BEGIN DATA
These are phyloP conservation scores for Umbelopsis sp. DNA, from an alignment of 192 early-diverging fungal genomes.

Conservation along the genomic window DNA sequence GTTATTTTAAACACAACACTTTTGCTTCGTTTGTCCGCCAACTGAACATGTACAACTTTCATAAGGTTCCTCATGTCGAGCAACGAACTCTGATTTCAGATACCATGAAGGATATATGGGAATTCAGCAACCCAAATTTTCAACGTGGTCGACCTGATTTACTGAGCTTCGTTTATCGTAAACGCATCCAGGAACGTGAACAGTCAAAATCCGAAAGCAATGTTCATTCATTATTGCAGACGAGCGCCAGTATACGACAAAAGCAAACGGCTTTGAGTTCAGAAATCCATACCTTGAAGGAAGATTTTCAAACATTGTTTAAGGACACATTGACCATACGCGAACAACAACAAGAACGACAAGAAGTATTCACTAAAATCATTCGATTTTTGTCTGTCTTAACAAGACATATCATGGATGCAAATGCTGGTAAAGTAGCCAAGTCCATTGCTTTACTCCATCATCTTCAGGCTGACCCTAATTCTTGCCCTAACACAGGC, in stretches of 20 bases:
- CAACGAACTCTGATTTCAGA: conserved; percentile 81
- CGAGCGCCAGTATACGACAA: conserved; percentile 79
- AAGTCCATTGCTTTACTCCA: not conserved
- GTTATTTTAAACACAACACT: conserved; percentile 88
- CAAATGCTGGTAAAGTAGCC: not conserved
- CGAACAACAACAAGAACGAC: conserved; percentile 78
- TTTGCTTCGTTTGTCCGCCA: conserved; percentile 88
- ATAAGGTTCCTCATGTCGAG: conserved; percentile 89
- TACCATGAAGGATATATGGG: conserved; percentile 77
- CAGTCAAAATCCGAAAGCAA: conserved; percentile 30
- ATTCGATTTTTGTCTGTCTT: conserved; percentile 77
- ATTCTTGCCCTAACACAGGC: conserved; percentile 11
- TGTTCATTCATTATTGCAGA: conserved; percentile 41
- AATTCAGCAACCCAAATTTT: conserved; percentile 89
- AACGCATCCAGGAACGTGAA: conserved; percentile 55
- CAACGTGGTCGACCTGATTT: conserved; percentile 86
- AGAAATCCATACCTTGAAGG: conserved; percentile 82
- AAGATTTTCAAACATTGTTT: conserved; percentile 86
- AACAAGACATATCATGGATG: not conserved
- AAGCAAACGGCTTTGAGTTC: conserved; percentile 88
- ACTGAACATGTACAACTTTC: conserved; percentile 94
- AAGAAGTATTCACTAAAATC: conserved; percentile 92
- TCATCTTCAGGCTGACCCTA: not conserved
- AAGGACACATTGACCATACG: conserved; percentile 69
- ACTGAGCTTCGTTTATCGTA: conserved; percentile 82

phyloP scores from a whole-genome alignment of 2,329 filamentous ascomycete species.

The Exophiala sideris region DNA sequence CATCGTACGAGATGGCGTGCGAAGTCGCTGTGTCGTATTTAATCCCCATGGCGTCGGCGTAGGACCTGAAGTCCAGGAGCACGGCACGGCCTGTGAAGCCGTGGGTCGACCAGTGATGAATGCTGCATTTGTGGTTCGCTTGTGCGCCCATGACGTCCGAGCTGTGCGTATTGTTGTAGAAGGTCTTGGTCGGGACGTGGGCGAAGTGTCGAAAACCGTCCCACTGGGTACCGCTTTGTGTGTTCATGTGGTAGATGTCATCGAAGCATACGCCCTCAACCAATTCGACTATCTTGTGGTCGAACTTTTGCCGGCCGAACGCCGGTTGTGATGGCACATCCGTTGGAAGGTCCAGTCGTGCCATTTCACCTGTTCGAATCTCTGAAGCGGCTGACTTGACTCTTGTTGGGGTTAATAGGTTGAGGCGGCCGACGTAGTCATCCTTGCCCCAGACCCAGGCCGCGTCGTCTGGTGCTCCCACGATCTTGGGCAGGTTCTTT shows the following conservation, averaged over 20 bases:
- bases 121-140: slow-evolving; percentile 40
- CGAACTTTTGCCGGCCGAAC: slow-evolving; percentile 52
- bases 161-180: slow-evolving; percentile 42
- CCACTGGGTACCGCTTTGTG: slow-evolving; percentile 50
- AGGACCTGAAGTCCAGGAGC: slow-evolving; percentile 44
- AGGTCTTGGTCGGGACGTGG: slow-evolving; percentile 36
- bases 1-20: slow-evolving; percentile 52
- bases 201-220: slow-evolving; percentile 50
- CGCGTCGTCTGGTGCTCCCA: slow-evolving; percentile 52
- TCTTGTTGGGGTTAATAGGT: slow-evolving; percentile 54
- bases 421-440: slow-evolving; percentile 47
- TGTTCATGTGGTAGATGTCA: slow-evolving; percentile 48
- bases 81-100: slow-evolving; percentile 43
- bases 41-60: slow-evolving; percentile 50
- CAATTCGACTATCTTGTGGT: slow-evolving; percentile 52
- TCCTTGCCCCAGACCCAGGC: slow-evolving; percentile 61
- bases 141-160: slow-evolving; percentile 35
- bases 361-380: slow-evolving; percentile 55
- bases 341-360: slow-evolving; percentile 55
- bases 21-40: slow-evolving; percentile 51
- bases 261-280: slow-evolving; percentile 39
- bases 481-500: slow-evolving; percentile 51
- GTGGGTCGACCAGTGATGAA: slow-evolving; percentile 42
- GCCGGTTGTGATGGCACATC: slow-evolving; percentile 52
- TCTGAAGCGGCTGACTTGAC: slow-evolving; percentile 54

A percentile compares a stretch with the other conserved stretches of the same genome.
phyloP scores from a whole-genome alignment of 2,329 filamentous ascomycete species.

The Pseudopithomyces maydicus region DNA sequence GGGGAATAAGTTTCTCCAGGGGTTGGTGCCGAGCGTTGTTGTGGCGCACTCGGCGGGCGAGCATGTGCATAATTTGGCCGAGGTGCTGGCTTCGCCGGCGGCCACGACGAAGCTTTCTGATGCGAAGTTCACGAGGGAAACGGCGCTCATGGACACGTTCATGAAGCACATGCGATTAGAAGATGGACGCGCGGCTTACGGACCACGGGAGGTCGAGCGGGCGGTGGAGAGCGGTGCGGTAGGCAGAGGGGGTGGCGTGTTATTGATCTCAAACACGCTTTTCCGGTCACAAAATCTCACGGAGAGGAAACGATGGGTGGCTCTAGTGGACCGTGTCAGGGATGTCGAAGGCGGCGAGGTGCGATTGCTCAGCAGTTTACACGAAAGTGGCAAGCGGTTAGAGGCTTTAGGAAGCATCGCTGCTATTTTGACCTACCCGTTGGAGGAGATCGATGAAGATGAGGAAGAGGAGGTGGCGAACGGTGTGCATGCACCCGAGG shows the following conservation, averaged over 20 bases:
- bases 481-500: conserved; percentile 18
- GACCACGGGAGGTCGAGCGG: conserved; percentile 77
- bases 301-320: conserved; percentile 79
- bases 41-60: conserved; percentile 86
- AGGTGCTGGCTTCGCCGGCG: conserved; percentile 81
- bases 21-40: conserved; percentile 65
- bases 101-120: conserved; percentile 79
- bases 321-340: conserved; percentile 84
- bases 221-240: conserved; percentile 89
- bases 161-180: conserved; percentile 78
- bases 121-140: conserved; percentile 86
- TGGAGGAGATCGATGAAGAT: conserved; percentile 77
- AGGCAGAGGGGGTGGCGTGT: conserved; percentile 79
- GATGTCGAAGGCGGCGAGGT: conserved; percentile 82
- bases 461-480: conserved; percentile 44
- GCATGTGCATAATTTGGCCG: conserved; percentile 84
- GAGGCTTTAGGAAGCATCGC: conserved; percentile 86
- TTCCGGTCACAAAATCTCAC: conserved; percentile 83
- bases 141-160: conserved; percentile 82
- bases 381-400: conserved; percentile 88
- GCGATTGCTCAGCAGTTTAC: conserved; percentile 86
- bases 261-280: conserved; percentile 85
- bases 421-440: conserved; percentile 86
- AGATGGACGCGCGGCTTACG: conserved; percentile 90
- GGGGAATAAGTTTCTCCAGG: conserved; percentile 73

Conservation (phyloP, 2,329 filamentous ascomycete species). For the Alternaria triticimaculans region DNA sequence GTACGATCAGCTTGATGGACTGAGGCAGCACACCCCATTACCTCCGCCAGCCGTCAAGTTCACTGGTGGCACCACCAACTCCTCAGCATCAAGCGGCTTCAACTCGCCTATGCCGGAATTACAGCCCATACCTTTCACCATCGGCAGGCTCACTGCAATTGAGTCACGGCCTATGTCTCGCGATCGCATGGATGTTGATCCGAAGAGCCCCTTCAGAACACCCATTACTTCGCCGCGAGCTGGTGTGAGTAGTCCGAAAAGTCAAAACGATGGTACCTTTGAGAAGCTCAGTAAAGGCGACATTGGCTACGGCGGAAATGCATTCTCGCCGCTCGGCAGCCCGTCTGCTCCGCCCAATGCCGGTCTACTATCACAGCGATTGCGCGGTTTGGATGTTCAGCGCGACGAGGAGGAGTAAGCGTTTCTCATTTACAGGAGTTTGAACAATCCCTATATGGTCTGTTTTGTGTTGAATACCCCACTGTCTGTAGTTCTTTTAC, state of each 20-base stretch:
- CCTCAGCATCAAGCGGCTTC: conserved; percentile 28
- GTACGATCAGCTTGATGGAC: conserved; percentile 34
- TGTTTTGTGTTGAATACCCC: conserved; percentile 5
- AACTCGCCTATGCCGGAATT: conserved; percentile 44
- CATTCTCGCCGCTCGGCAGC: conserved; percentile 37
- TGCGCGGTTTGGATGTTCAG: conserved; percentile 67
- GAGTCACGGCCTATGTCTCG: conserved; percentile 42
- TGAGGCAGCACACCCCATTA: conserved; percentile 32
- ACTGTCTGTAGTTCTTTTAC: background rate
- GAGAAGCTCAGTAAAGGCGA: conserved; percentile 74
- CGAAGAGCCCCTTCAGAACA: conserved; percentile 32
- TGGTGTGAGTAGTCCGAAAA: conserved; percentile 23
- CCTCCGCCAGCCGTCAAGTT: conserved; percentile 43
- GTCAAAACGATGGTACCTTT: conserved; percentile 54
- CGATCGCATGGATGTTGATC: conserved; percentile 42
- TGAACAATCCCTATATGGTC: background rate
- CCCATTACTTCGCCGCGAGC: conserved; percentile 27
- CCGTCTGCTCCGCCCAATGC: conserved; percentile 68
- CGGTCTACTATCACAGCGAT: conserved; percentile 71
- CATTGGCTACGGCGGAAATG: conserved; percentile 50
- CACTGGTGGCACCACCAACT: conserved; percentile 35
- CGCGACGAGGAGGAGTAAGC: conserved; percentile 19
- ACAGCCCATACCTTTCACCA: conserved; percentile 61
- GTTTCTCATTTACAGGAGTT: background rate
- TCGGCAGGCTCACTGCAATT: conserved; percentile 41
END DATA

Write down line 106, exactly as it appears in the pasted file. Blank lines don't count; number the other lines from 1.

- ACAGCCCATACCTTTCACCA: conserved; percentile 61